1) Learn to enjoy food in its natural, original state. That means eating it as soon as possible after it was picked, harvested, hunted, or gathered, and before it gets pulverized, denatured, hydrolyzed, bleached, pressurized, hydrogenated, or chemically or mechanically separated into component parts. That means that if the food is from a plant, it’s recognizable as a part of a plant (not a ridged “veggie chip” whose first ingredient is potato starch). If it’s from an animal, it’s recognizable as part of an animal (not a breaded “nugget” or “tender” that has been blended with a dozen other ingredients, mechanically prechewed, extruded into a novel shape, then prefried and frozen for quick microwaving).
2) Choose wild, local, organic, handled-with-care food when you can. The health potential of a food starts with the soil in which it is grown (or the quality of the environment in which it is raised), and it can be dramatically affected by every step of handling and storage it undergoes on its way to your plate.
3) Seek out “living” foods. While fresh is generally best, many naturally aged, fermented, and sprouted foods come with some extra “life” (in the form of living organisms and enzymes) built in. Consider sprouting your own nuts and seeds, and choose fermented foods from the refrigerator case (vs. shelf) to ensure maximum bioactivity.
4) Avoid overcooking your food. While the bioavailability of some nutrients (like the lycopene in tomatoes) appears to be enhanced by cooking, a great many other nutritional factors get degraded or destroyed by heat. High heat also has a tendency to negatively affect the chemical stability of fats. This doesn’t mean you need to eat all your food raw. It just means that enjoying at least some of your food fresh or very lightly cooked is a good idea.
5) Add some fresh, live foods to every meal. Let’s say you’re eating some pizza, canned soup, a ham and cheese sandwich, or macaroni and cheese (no judgment). Sprinkle some fresh herbs on top. Plop a handful of greens, a side of slaw or kimchi or a little cloud of fresh sprouts on the side. Add a few carrot sticks, a few cucumber or zucchini slices, a scattering of arugula, whatever. At the very least, spritz a wedge of lemon over your meal. The goal here is not just to begin incorporating more live-food nutrition into your diet, but also to start acclimating your taste buds to fresh flavors, aromas, and textures, priming your body to start craving them instead of the steady stream of dead-end junk you’ve been feeding it.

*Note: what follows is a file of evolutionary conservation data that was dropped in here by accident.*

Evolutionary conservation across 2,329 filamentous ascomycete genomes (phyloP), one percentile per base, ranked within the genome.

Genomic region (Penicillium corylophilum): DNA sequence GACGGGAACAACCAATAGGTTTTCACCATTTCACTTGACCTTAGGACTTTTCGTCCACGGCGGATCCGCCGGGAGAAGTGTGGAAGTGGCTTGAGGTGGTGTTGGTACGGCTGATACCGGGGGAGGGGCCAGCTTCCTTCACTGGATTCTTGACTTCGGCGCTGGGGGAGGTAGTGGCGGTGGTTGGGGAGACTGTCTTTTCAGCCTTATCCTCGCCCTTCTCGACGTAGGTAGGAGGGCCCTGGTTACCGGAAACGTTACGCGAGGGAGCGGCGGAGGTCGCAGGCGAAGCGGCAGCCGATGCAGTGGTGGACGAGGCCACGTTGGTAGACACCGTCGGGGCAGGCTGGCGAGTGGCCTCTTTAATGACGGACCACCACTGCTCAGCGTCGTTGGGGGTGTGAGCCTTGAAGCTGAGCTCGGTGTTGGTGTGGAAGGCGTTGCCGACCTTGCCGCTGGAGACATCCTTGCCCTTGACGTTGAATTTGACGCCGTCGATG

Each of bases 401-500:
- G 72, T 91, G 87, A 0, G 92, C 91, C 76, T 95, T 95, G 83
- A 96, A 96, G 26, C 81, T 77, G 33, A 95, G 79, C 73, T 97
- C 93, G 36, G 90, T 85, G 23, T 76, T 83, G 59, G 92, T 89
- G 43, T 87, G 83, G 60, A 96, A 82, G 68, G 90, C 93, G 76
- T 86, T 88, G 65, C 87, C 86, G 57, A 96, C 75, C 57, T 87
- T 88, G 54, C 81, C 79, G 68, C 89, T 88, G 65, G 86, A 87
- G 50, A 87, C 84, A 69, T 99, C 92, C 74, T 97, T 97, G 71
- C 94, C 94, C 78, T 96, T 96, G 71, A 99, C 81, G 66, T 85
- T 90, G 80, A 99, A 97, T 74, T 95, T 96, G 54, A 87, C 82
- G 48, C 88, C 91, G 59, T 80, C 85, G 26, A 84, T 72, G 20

6) Handle your food with care. Keep fresh foods stored properly — at their preferred temperatures and humidity levels. When food starts looking faded, wilted, or “blah,” that’s a pretty good indication that it has lost a lot of its nutritional oomph.
7) Expand your food skills. One of the reasons we depend so heavily on dead and deadening food is that many of us have lost the basic skills required to confront foods in their fresh, live state and to quickly turn them into something yummy. Not up for learning to “cook”? Start by learning to throw some fresh veggies and fruits in the blender for a quick green drink. Learn to toss a handful of dark salad greens on a plate and drizzle olive oil on top. Learn to sauté a piece of fish in a hot pan. Learn to cut an avocado in half, add a sprinkle of salt and a squeeze of lime, and eat it with a spoon. From there you can expand your fresh-food skills. Every time you do, your body — and your life force — will thank you.
“Eat It Raw!” — Food critic Dara Moskowitz Grumdahl on the culinary appeal of the raw-food craze, and why it may not be so crazy after all.
“The Whole-Food Advantage” — Why the simplest foods offer some unexpectedly powerful benefits.
“Full-Spectrum Eating” — The extraordinary value of whole-food phytonutrients and where to find them.
“Whole-Food Protein Smoothie” — Dr. Mark Hyman’s favorite breakfast drink of berries, nuts, greens, and seeds.